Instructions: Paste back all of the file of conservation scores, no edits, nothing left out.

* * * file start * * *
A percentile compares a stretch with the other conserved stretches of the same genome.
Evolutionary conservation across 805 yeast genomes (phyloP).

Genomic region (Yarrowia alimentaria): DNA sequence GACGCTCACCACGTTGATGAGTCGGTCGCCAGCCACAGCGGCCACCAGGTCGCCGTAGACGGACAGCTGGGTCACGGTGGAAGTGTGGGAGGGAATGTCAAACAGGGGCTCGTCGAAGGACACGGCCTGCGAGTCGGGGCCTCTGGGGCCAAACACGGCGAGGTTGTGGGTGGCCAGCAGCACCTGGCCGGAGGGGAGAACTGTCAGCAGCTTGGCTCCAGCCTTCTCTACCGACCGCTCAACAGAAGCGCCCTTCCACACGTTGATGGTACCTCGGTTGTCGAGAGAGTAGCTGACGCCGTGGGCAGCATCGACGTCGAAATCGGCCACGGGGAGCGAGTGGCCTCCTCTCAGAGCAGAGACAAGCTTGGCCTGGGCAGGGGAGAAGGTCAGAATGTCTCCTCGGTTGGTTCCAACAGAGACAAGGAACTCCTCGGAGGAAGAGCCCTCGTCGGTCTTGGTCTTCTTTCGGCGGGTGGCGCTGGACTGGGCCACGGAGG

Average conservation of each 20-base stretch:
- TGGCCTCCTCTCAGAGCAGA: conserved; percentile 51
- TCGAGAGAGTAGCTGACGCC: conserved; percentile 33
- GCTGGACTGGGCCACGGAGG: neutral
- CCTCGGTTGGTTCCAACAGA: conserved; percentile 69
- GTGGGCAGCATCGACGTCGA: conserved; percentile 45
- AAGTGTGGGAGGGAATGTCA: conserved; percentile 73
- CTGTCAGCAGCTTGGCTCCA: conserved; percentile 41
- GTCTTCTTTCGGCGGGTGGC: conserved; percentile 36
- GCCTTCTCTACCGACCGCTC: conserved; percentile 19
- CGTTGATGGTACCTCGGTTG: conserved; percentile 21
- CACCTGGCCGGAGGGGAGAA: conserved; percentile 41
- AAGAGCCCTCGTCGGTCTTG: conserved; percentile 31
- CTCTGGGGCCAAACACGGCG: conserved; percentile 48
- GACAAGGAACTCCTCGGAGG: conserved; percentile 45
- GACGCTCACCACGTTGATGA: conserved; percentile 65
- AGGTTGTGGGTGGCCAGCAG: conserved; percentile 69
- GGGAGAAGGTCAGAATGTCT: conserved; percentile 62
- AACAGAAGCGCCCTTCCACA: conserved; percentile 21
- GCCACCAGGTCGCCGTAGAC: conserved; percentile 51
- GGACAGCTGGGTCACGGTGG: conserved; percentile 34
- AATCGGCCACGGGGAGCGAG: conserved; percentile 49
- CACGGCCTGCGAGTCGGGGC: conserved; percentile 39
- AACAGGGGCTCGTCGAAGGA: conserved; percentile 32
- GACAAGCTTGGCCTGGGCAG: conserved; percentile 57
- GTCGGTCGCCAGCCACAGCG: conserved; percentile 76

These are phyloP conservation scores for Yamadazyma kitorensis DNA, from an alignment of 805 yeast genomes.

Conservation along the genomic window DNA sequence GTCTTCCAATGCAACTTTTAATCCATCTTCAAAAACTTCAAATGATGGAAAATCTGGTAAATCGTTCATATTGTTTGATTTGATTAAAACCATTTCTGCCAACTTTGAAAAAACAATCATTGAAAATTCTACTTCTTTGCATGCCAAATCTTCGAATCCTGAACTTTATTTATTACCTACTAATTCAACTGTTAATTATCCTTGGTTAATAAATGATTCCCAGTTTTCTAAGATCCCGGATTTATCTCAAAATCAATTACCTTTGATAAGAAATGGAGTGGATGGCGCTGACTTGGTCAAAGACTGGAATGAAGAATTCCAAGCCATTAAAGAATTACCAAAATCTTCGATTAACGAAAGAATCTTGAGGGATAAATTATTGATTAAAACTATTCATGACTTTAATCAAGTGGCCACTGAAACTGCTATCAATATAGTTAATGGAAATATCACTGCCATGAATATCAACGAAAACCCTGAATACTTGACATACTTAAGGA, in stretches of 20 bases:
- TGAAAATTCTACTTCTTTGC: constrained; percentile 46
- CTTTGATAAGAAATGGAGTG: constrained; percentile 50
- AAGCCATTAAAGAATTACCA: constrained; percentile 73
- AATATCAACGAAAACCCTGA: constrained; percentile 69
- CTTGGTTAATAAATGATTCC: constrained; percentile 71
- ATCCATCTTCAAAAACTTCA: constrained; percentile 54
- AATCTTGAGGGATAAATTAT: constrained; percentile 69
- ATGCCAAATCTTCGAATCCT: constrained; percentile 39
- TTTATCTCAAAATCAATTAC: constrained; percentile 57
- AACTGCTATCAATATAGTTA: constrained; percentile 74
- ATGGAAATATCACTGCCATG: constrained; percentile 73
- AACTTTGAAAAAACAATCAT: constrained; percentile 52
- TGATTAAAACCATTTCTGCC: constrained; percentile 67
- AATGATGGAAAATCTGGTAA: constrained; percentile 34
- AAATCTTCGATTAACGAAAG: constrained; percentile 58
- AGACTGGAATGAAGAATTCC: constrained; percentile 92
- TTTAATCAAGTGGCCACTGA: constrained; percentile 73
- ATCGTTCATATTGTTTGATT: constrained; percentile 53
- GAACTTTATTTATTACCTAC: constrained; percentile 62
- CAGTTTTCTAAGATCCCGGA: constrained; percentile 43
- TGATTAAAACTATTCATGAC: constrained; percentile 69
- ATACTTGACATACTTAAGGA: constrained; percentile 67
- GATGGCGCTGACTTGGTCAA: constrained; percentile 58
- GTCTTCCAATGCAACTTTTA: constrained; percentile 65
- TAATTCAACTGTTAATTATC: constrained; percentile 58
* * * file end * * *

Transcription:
A percentile compares a stretch with the other conserved stretches of the same genome.
Evolutionary conservation across 805 yeast genomes (phyloP).

Genomic region (Yarrowia alimentaria): DNA sequence GACGCTCACCACGTTGATGAGTCGGTCGCCAGCCACAGCGGCCACCAGGTCGCCGTAGACGGACAGCTGGGTCACGGTGGAAGTGTGGGAGGGAATGTCAAACAGGGGCTCGTCGAAGGACACGGCCTGCGAGTCGGGGCCTCTGGGGCCAAACACGGCGAGGTTGTGGGTGGCCAGCAGCACCTGGCCGGAGGGGAGAACTGTCAGCAGCTTGGCTCCAGCCTTCTCTACCGACCGCTCAACAGAAGCGCCCTTCCACACGTTGATGGTACCTCGGTTGTCGAGAGAGTAGCTGACGCCGTGGGCAGCATCGACGTCGAAATCGGCCACGGGGAGCGAGTGGCCTCCTCTCAGAGCAGAGACAAGCTTGGCCTGGGCAGGGGAGAAGGTCAGAATGTCTCCTCGGTTGGTTCCAACAGAGACAAGGAACTCCTCGGAGGAAGAGCCCTCGTCGGTCTTGGTCTTCTTTCGGCGGGTGGCGCTGGACTGGGCCACGGAGG

Average conservation of each 20-base stretch:
- TGGCCTCCTCTCAGAGCAGA: conserved; percentile 51
- TCGAGAGAGTAGCTGACGCC: conserved; percentile 33
- GCTGGACTGGGCCACGGAGG: neutral
- CCTCGGTTGGTTCCAACAGA: conserved; percentile 69
- GTGGGCAGCATCGACGTCGA: conserved; percentile 45
- AAGTGTGGGAGGGAATGTCA: conserved; percentile 73
- CTGTCAGCAGCTTGGCTCCA: conserved; percentile 41
- GTCTTCTTTCGGCGGGTGGC: conserved; percentile 36
- GCCTTCTCTACCGACCGCTC: conserved; percentile 19
- CGTTGATGGTACCTCGGTTG: conserved; percentile 21
- CACCTGGCCGGAGGGGAGAA: conserved; percentile 41
- AAGAGCCCTCGTCGGTCTTG: conserved; percentile 31
- CTCTGGGGCCAAACACGGCG: conserved; percentile 48
- GACAAGGAACTCCTCGGAGG: conserved; percentile 45
- GACGCTCACCACGTTGATGA: conserved; percentile 65
- AGGTTGTGGGTGGCCAGCAG: conserved; percentile 69
- GGGAGAAGGTCAGAATGTCT: conserved; percentile 62
- AACAGAAGCGCCCTTCCACA: conserved; percentile 21
- GCCACCAGGTCGCCGTAGAC: conserved; percentile 51
- GGACAGCTGGGTCACGGTGG: conserved; percentile 34
- AATCGGCCACGGGGAGCGAG: conserved; percentile 49
- CACGGCCTGCGAGTCGGGGC: conserved; percentile 39
- AACAGGGGCTCGTCGAAGGA: conserved; percentile 32
- GACAAGCTTGGCCTGGGCAG: conserved; percentile 57
- GTCGGTCGCCAGCCACAGCG: conserved; percentile 76

These are phyloP conservation scores for Yamadazyma kitorensis DNA, from an alignment of 805 yeast genomes.

Conservation along the genomic window DNA sequence GTCTTCCAATGCAACTTTTAATCCATCTTCAAAAACTTCAAATGATGGAAAATCTGGTAAATCGTTCATATTGTTTGATTTGATTAAAACCATTTCTGCCAACTTTGAAAAAACAATCATTGAAAATTCTACTTCTTTGCATGCCAAATCTTCGAATCCTGAACTTTATTTATTACCTACTAATTCAACTGTTAATTATCCTTGGTTAATAAATGATTCCCAGTTTTCTAAGATCCCGGATTTATCTCAAAATCAATTACCTTTGATAAGAAATGGAGTGGATGGCGCTGACTTGGTCAAAGACTGGAATGAAGAATTCCAAGCCATTAAAGAATTACCAAAATCTTCGATTAACGAAAGAATCTTGAGGGATAAATTATTGATTAAAACTATTCATGACTTTAATCAAGTGGCCACTGAAACTGCTATCAATATAGTTAATGGAAATATCACTGCCATGAATATCAACGAAAACCCTGAATACTTGACATACTTAAGGA, in stretches of 20 bases:
- TGAAAATTCTACTTCTTTGC: constrained; percentile 46
- CTTTGATAAGAAATGGAGTG: constrained; percentile 50
- AAGCCATTAAAGAATTACCA: constrained; percentile 73
- AATATCAACGAAAACCCTGA: constrained; percentile 69
- CTTGGTTAATAAATGATTCC: constrained; percentile 71
- ATCCATCTTCAAAAACTTCA: constrained; percentile 54
- AATCTTGAGGGATAAATTAT: constrained; percentile 69
- ATGCCAAATCTTCGAATCCT: constrained; percentile 39
- TTTATCTCAAAATCAATTAC: constrained; percentile 57
- AACTGCTATCAATATAGTTA: constrained; percentile 74
- ATGGAAATATCACTGCCATG: constrained; percentile 73
- AACTTTGAAAAAACAATCAT: constrained; percentile 52
- TGATTAAAACCATTTCTGCC: constrained; percentile 67
- AATGATGGAAAATCTGGTAA: constrained; percentile 34
- AAATCTTCGATTAACGAAAG: constrained; percentile 58
- AGACTGGAATGAAGAATTCC: constrained; percentile 92
- TTTAATCAAGTGGCCACTGA: constrained; percentile 73
- ATCGTTCATATTGTTTGATT: constrained; percentile 53
- GAACTTTATTTATTACCTAC: constrained; percentile 62
- CAGTTTTCTAAGATCCCGGA: constrained; percentile 43
- TGATTAAAACTATTCATGAC: constrained; percentile 69
- ATACTTGACATACTTAAGGA: constrained; percentile 67
- GATGGCGCTGACTTGGTCAA: constrained; percentile 58
- GTCTTCCAATGCAACTTTTA: constrained; percentile 65
- TAATTCAACTGTTAATTATC: constrained; percentile 58